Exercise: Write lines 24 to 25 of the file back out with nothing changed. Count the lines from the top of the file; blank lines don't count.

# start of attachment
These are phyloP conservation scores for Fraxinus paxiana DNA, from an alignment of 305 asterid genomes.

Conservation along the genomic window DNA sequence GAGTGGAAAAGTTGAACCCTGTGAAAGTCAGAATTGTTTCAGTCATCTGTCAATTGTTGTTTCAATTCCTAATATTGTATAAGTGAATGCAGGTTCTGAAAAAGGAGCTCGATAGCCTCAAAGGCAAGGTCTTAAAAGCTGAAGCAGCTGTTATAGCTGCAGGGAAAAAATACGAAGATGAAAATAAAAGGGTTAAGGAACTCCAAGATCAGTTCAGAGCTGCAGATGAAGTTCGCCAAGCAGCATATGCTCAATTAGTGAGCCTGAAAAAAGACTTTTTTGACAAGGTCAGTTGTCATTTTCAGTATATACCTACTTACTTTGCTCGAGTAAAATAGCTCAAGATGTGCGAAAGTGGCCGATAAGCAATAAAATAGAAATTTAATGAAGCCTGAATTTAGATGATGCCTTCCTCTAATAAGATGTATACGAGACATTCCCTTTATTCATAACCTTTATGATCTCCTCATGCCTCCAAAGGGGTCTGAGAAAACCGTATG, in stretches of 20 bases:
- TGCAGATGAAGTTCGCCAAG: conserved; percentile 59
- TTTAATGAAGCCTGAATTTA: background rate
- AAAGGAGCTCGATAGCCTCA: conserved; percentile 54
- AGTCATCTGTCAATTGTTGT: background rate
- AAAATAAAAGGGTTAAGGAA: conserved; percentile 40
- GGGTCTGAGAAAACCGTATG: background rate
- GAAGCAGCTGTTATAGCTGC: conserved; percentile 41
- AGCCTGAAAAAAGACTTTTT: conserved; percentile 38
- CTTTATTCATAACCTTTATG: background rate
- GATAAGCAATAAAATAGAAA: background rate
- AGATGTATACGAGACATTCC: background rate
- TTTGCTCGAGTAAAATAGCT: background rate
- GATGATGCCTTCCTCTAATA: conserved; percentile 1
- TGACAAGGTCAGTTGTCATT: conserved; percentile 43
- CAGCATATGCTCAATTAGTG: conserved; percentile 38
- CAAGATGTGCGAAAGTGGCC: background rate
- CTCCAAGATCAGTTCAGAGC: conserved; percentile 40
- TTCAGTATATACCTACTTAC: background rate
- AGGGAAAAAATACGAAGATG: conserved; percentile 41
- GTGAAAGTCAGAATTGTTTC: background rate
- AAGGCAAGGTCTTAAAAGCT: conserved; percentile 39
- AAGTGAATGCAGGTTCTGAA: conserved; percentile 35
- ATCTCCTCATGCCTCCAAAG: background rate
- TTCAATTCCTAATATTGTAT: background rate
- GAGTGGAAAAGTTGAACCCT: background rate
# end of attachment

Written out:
- AAGTGAATGCAGGTTCTGAA: conserved; percentile 35
- ATCTCCTCATGCCTCCAAAG: background rate